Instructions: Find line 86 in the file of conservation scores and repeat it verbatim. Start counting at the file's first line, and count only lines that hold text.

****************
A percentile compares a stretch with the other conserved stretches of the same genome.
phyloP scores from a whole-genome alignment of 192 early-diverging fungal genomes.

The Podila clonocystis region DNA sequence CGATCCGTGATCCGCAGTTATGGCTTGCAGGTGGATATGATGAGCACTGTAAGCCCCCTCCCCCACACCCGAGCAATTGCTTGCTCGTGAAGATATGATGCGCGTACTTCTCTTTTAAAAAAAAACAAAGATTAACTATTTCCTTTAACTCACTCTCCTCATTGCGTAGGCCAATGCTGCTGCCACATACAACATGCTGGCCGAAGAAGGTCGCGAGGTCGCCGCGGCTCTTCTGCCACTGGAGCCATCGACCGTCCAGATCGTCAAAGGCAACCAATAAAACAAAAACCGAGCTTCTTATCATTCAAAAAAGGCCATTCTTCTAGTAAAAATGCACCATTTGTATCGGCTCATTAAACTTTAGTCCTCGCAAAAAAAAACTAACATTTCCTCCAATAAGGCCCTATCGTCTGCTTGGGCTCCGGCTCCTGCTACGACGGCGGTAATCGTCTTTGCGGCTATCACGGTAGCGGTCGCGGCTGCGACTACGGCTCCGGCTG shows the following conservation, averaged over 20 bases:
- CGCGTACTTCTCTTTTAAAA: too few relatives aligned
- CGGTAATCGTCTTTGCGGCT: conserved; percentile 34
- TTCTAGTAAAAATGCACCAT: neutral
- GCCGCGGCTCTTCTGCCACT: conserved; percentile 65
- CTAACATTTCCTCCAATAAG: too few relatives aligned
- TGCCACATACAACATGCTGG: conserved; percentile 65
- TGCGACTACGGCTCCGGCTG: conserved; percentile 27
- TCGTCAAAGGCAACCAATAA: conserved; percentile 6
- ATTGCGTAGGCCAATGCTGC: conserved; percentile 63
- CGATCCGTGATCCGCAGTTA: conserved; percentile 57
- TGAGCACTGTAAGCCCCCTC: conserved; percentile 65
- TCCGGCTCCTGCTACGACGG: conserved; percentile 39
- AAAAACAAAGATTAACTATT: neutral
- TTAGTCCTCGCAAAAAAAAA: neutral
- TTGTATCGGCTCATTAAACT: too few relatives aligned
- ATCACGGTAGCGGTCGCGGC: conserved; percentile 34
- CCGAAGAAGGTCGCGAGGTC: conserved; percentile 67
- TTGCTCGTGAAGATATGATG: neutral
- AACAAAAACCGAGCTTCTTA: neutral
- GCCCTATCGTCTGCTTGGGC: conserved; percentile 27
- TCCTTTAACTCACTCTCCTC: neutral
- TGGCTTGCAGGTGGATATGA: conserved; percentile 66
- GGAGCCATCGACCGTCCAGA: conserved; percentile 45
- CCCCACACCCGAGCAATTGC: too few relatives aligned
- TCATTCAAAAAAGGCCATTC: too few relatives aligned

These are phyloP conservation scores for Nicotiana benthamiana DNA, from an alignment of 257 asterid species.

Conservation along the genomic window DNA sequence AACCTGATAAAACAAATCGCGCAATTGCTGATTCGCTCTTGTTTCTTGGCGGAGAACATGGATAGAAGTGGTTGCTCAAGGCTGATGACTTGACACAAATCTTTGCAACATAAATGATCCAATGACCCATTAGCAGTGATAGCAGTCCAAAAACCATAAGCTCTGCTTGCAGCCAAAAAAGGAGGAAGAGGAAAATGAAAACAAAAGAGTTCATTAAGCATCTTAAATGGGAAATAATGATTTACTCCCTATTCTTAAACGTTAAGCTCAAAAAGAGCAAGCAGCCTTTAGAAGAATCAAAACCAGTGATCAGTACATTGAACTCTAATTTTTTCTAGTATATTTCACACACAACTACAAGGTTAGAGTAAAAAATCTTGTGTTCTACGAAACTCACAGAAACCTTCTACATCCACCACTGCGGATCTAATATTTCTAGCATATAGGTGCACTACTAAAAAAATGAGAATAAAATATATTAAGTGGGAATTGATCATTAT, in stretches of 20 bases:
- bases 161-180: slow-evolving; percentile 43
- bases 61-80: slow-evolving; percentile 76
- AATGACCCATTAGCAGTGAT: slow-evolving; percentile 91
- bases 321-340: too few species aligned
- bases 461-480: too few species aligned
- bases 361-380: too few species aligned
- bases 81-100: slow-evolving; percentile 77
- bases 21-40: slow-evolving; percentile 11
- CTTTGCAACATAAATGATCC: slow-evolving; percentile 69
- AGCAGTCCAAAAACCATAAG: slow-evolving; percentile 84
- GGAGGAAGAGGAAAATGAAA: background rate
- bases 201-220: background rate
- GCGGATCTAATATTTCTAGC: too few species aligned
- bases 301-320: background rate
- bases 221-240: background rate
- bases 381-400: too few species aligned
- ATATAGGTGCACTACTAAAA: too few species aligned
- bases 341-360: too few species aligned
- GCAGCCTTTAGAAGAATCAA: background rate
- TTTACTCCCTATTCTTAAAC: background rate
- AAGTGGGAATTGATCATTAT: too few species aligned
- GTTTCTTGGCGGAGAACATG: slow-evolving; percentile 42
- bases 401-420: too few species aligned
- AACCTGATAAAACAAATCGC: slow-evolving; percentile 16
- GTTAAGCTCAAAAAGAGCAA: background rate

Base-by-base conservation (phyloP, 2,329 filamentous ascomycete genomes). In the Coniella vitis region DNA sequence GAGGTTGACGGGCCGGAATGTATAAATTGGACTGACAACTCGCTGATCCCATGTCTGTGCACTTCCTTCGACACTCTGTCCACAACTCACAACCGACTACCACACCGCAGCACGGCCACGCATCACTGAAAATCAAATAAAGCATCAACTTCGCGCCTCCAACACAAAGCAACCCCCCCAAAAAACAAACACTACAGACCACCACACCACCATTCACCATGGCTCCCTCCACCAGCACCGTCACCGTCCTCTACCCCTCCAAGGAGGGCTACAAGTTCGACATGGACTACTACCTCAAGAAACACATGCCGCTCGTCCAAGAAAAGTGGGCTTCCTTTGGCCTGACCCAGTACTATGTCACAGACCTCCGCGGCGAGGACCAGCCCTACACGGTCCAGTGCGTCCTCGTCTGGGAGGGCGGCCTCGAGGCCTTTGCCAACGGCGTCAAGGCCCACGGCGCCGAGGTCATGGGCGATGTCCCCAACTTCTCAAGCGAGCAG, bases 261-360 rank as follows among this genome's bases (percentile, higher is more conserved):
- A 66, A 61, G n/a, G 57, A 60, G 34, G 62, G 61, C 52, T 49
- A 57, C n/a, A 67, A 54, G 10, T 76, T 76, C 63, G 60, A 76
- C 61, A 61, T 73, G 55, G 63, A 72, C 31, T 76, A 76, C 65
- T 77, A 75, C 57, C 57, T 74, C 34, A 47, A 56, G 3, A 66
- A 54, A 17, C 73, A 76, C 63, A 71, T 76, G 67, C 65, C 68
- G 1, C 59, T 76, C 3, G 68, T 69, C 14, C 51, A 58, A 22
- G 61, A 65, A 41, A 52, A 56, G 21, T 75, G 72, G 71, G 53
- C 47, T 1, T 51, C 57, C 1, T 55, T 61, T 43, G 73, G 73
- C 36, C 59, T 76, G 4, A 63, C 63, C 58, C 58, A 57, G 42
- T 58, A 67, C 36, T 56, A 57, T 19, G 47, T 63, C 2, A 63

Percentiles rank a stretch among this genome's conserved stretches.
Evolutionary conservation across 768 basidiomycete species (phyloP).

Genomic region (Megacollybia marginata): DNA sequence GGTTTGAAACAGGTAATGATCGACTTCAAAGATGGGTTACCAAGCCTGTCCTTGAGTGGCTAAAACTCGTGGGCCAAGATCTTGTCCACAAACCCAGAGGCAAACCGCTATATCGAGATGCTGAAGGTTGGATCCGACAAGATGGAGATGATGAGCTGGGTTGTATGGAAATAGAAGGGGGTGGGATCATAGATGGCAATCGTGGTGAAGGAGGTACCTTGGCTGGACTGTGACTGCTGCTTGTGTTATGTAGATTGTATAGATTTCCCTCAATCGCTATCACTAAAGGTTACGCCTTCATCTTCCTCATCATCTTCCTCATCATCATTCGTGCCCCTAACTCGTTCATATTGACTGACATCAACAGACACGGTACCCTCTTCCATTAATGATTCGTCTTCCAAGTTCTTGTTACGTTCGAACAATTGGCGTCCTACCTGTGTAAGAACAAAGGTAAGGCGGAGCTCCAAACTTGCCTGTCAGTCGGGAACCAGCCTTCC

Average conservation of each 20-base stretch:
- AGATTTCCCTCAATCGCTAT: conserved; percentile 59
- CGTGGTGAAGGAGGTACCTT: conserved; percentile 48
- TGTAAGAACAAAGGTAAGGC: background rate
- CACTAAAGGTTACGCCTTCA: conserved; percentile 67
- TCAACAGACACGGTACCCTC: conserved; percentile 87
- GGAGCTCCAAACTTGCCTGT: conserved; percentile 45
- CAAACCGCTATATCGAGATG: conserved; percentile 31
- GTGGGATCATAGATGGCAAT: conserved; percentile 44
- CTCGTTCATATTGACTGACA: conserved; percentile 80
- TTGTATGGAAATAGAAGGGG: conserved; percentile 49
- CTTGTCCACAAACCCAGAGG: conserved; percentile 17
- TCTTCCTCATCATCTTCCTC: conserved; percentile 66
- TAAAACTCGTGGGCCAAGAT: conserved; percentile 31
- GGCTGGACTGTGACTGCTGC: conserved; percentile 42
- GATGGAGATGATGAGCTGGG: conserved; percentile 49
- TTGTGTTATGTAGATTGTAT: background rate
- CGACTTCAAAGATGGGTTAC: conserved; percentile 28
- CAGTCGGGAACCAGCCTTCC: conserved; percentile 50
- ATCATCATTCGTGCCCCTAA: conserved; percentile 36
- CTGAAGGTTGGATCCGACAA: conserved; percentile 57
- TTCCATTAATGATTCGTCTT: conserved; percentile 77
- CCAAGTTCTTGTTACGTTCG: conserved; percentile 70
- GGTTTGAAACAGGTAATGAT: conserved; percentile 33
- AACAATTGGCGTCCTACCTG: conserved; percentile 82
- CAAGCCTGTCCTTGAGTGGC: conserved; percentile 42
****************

- TTGTGTTATGTAGATTGTAT: background rate